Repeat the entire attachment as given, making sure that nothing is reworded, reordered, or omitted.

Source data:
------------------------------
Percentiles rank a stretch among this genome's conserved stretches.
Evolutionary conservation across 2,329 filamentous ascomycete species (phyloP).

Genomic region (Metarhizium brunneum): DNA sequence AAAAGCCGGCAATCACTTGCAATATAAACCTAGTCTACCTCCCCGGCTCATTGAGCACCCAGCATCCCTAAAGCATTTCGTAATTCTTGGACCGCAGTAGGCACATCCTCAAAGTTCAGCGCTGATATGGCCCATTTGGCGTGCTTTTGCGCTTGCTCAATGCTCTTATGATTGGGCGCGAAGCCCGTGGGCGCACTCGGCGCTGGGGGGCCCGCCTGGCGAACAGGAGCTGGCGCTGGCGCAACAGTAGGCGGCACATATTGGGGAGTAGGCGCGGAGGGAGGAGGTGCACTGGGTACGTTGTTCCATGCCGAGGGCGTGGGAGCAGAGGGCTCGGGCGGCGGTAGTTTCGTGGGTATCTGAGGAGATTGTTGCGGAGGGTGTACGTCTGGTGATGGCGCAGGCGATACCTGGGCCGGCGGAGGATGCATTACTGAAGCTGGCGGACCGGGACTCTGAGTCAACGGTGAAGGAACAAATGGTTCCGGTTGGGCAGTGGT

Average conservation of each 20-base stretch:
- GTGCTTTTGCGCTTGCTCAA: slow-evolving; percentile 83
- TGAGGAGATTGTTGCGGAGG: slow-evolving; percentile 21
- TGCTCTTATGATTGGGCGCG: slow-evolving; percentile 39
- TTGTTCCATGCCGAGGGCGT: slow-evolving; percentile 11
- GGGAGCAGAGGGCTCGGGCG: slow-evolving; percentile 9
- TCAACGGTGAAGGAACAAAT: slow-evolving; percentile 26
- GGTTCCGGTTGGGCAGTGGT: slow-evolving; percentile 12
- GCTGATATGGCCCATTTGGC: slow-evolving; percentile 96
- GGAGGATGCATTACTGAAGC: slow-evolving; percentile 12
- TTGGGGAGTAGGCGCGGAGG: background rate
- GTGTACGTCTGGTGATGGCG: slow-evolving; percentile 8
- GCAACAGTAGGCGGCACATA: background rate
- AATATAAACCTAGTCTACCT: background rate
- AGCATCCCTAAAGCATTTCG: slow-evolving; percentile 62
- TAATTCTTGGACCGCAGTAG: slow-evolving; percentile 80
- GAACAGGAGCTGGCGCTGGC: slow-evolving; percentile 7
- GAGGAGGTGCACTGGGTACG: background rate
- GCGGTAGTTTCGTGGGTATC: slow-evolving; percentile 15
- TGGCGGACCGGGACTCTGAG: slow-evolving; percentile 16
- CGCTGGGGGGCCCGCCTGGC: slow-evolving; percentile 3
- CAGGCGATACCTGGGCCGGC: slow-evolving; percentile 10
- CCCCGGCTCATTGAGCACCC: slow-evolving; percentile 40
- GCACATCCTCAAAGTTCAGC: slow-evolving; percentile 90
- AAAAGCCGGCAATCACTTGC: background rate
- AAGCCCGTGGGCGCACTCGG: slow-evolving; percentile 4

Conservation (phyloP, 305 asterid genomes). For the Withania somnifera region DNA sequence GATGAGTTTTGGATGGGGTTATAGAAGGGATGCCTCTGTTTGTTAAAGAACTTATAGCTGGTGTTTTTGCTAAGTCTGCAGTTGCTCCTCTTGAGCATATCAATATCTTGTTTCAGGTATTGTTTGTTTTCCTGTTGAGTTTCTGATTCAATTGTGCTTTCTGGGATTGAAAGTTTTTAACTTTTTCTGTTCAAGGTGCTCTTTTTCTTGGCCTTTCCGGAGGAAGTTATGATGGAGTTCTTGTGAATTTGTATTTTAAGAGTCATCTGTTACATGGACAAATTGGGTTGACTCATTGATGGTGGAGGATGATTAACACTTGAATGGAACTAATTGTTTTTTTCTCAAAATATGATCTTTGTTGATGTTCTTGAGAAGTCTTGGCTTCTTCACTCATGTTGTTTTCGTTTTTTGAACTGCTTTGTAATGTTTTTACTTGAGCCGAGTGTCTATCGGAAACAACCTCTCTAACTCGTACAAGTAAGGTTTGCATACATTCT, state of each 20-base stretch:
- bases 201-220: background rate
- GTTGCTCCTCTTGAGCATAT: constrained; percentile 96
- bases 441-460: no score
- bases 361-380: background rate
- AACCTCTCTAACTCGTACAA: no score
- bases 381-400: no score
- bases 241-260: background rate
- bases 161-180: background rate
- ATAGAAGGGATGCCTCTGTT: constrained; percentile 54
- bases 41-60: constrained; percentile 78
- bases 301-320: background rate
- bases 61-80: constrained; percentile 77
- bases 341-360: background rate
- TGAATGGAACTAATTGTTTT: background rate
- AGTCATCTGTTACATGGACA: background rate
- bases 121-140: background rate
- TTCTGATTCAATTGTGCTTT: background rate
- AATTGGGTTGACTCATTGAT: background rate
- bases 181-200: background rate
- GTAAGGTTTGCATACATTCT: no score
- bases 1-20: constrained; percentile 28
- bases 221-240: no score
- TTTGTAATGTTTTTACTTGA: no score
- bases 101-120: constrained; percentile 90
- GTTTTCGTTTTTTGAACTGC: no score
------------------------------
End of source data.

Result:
Percentiles rank a stretch among this genome's conserved stretches.
Evolutionary conservation across 2,329 filamentous ascomycete species (phyloP).

Genomic region (Metarhizium brunneum): DNA sequence AAAAGCCGGCAATCACTTGCAATATAAACCTAGTCTACCTCCCCGGCTCATTGAGCACCCAGCATCCCTAAAGCATTTCGTAATTCTTGGACCGCAGTAGGCACATCCTCAAAGTTCAGCGCTGATATGGCCCATTTGGCGTGCTTTTGCGCTTGCTCAATGCTCTTATGATTGGGCGCGAAGCCCGTGGGCGCACTCGGCGCTGGGGGGCCCGCCTGGCGAACAGGAGCTGGCGCTGGCGCAACAGTAGGCGGCACATATTGGGGAGTAGGCGCGGAGGGAGGAGGTGCACTGGGTACGTTGTTCCATGCCGAGGGCGTGGGAGCAGAGGGCTCGGGCGGCGGTAGTTTCGTGGGTATCTGAGGAGATTGTTGCGGAGGGTGTACGTCTGGTGATGGCGCAGGCGATACCTGGGCCGGCGGAGGATGCATTACTGAAGCTGGCGGACCGGGACTCTGAGTCAACGGTGAAGGAACAAATGGTTCCGGTTGGGCAGTGGT

Average conservation of each 20-base stretch:
- GTGCTTTTGCGCTTGCTCAA: slow-evolving; percentile 83
- TGAGGAGATTGTTGCGGAGG: slow-evolving; percentile 21
- TGCTCTTATGATTGGGCGCG: slow-evolving; percentile 39
- TTGTTCCATGCCGAGGGCGT: slow-evolving; percentile 11
- GGGAGCAGAGGGCTCGGGCG: slow-evolving; percentile 9
- TCAACGGTGAAGGAACAAAT: slow-evolving; percentile 26
- GGTTCCGGTTGGGCAGTGGT: slow-evolving; percentile 12
- GCTGATATGGCCCATTTGGC: slow-evolving; percentile 96
- GGAGGATGCATTACTGAAGC: slow-evolving; percentile 12
- TTGGGGAGTAGGCGCGGAGG: background rate
- GTGTACGTCTGGTGATGGCG: slow-evolving; percentile 8
- GCAACAGTAGGCGGCACATA: background rate
- AATATAAACCTAGTCTACCT: background rate
- AGCATCCCTAAAGCATTTCG: slow-evolving; percentile 62
- TAATTCTTGGACCGCAGTAG: slow-evolving; percentile 80
- GAACAGGAGCTGGCGCTGGC: slow-evolving; percentile 7
- GAGGAGGTGCACTGGGTACG: background rate
- GCGGTAGTTTCGTGGGTATC: slow-evolving; percentile 15
- TGGCGGACCGGGACTCTGAG: slow-evolving; percentile 16
- CGCTGGGGGGCCCGCCTGGC: slow-evolving; percentile 3
- CAGGCGATACCTGGGCCGGC: slow-evolving; percentile 10
- CCCCGGCTCATTGAGCACCC: slow-evolving; percentile 40
- GCACATCCTCAAAGTTCAGC: slow-evolving; percentile 90
- AAAAGCCGGCAATCACTTGC: background rate
- AAGCCCGTGGGCGCACTCGG: slow-evolving; percentile 4

Conservation (phyloP, 305 asterid genomes). For the Withania somnifera region DNA sequence GATGAGTTTTGGATGGGGTTATAGAAGGGATGCCTCTGTTTGTTAAAGAACTTATAGCTGGTGTTTTTGCTAAGTCTGCAGTTGCTCCTCTTGAGCATATCAATATCTTGTTTCAGGTATTGTTTGTTTTCCTGTTGAGTTTCTGATTCAATTGTGCTTTCTGGGATTGAAAGTTTTTAACTTTTTCTGTTCAAGGTGCTCTTTTTCTTGGCCTTTCCGGAGGAAGTTATGATGGAGTTCTTGTGAATTTGTATTTTAAGAGTCATCTGTTACATGGACAAATTGGGTTGACTCATTGATGGTGGAGGATGATTAACACTTGAATGGAACTAATTGTTTTTTTCTCAAAATATGATCTTTGTTGATGTTCTTGAGAAGTCTTGGCTTCTTCACTCATGTTGTTTTCGTTTTTTGAACTGCTTTGTAATGTTTTTACTTGAGCCGAGTGTCTATCGGAAACAACCTCTCTAACTCGTACAAGTAAGGTTTGCATACATTCT, state of each 20-base stretch:
- bases 201-220: background rate
- GTTGCTCCTCTTGAGCATAT: constrained; percentile 96
- bases 441-460: no score
- bases 361-380: background rate
- AACCTCTCTAACTCGTACAA: no score
- bases 381-400: no score
- bases 241-260: background rate
- bases 161-180: background rate
- ATAGAAGGGATGCCTCTGTT: constrained; percentile 54
- bases 41-60: constrained; percentile 78
- bases 301-320: background rate
- bases 61-80: constrained; percentile 77
- bases 341-360: background rate
- TGAATGGAACTAATTGTTTT: background rate
- AGTCATCTGTTACATGGACA: background rate
- bases 121-140: background rate
- TTCTGATTCAATTGTGCTTT: background rate
- AATTGGGTTGACTCATTGAT: background rate
- bases 181-200: background rate
- GTAAGGTTTGCATACATTCT: no score
- bases 1-20: constrained; percentile 28
- bases 221-240: no score
- TTTGTAATGTTTTTACTTGA: no score
- bases 101-120: constrained; percentile 90
- GTTTTCGTTTTTTGAACTGC: no score